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One step at a time

Mar 31,2018 - Last updated at Mar 31,2018

There is more to Riyadh's recent decision allowing women to drive a car or choosing their wardrobe than meets the eye. To drive a vehicle or wear a dress rather than the traditional  "Abayya" is not a big deal in themselves, but what they symbolise and stand for is something much bigger and infinitely more profound than appears at first glance.

What King Salman Bin Abdulaziz of Saudi Arabia and his Crown Prince Mohammad Bin Salman must have wanted by these symbolic moves is to usher in a new age for their country and a complete transformation from an "old and archaic" era to a new stage of modernity that goes beyond the mere physical manifestations and extends to a new chapter in the country's life that is based on enlightenment, open-mindedness and catching up with the contemporary metaphysical dictates and requirements of modern science and technology.

What better way to start this new era than to free women from the bondages of archaic times and traditions, and this is what the new order in the country wanted to begin with in the long haul to the new age.

Saudi Arabia had been at a standstill and motionless period of time for much too long, and it was time for a change, a big change for that matter. And when several key princes were rounded up for questioning regarding their business deals and how they acquired their wealth, the new regime in Saudi Arabia must have wanted to send a message, loud and clear, not only to the people of the Kingdom, but also to the outside world that the old days of doing business are gone forever and the conduct of the country will hence forth be on a new footing.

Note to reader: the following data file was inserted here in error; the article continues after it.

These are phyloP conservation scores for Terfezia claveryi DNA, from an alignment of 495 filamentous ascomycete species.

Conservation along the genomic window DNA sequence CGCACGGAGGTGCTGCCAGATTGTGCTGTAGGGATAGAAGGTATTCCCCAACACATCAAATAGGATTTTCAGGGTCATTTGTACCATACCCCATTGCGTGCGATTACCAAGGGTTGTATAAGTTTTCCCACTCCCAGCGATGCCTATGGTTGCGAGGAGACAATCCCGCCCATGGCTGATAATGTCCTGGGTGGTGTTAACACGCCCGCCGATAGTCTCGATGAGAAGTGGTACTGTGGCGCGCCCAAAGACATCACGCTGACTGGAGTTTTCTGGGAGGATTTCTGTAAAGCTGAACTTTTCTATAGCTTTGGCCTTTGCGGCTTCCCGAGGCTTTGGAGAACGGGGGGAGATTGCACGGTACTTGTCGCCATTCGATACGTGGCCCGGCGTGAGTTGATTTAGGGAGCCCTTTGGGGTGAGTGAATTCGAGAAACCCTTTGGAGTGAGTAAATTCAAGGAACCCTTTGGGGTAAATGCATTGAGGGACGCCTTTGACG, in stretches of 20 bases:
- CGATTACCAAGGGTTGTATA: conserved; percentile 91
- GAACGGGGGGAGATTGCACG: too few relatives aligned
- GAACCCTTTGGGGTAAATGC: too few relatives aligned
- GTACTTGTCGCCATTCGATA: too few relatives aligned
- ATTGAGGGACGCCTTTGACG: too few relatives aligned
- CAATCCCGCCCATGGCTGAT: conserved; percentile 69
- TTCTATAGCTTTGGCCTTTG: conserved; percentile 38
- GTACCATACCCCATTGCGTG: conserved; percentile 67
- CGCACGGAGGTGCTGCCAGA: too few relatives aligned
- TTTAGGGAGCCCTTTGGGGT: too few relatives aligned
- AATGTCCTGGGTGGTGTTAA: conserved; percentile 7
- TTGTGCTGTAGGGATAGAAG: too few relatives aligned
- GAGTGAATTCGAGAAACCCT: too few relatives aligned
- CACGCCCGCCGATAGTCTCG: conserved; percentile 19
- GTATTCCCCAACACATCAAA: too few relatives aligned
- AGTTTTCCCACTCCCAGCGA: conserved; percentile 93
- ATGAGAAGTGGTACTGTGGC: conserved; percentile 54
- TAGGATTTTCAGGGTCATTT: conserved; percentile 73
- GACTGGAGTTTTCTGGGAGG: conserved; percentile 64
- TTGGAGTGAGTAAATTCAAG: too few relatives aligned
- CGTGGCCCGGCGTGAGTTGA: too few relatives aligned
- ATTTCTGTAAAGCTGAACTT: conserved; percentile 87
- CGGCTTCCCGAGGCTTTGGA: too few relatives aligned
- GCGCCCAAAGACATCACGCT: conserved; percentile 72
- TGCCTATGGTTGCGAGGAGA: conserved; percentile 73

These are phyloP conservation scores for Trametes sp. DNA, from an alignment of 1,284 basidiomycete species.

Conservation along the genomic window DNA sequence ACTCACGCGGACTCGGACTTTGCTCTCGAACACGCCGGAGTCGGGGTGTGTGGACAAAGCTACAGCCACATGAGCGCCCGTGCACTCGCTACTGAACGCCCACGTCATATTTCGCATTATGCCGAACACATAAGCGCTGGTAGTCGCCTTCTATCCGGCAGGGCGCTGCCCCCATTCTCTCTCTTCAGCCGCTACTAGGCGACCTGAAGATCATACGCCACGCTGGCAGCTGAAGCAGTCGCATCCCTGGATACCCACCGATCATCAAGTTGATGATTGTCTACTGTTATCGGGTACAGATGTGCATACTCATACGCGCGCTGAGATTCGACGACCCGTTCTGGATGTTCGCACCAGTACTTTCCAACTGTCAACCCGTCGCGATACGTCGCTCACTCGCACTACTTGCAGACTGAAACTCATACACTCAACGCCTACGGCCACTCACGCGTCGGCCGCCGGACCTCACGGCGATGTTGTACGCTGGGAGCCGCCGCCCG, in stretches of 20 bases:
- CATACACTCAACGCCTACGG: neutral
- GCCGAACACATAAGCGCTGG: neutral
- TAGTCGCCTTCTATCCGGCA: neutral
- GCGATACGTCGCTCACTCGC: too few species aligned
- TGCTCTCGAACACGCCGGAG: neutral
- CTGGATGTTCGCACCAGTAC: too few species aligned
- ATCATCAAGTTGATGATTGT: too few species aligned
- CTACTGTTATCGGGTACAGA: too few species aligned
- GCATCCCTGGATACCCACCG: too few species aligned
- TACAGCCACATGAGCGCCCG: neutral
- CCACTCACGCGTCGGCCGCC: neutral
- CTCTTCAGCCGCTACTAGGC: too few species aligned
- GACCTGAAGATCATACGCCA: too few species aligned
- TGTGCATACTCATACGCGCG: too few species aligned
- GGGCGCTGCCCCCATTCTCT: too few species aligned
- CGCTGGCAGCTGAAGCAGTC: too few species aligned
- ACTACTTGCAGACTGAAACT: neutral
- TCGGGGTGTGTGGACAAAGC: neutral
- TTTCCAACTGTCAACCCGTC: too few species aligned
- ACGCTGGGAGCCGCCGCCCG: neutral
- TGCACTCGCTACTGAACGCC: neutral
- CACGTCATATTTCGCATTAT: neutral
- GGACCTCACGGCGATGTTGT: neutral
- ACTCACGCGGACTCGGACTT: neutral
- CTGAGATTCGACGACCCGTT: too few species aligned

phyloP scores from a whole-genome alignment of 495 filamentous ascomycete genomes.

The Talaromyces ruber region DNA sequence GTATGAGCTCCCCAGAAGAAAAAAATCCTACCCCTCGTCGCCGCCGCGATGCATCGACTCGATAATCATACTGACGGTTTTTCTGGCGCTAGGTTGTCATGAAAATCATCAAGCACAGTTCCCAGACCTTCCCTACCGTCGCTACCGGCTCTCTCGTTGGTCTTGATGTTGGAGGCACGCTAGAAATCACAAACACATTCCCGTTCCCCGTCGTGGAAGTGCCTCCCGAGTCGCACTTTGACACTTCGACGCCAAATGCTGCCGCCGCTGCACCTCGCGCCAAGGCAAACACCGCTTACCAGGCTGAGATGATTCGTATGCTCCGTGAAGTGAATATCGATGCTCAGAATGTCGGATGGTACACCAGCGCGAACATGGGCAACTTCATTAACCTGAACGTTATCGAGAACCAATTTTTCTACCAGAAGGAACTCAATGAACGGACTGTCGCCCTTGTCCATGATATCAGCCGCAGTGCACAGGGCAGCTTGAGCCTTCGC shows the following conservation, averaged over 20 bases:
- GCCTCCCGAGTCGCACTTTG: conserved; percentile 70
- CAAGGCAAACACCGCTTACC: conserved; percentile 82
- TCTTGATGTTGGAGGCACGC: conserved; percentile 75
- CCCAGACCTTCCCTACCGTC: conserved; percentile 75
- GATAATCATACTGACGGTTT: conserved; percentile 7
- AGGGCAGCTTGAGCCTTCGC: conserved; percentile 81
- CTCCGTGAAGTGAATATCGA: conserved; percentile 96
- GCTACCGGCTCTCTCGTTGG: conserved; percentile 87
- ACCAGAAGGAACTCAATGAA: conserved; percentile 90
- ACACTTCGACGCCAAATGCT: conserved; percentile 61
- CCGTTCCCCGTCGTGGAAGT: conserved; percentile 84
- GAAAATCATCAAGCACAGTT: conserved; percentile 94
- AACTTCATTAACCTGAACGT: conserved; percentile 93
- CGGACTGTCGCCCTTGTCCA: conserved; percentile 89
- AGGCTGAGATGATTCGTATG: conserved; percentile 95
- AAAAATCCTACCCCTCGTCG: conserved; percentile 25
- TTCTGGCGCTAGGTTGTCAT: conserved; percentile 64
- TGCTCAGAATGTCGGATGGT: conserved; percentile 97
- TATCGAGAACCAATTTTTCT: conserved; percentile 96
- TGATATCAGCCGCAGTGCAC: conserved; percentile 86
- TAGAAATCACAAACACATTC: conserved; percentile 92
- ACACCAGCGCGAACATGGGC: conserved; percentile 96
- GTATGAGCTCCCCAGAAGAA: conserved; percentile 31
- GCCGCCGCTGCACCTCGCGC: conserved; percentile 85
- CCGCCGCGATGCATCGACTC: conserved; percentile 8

It is very brave of King Salman and his son to break ranks with the old traditional way of governing their Kingdom that had become cemented during the last century and cast in stone and iron. It is always risky to attempt to change the order in any given country, but it is doubly so for Saudi Arabia, where time was at a standstill and literally frozen for decades.

To be sure, there are many forces within the country which detest the far reaching changes because they have developed vested interest in status quo and in the old order of doing things in the country. Crown Prince Mohammad Bin Salman is the driving force behind the Saudi revolution and he must have a lot on his plate to complete the journey that he began. To transform a feudal monarchy to a modern nation is no small order and it must come with a price.

The change must come therefore one step at a time. As the saying goes, one must learn how to walk before he or she can learn to run.  

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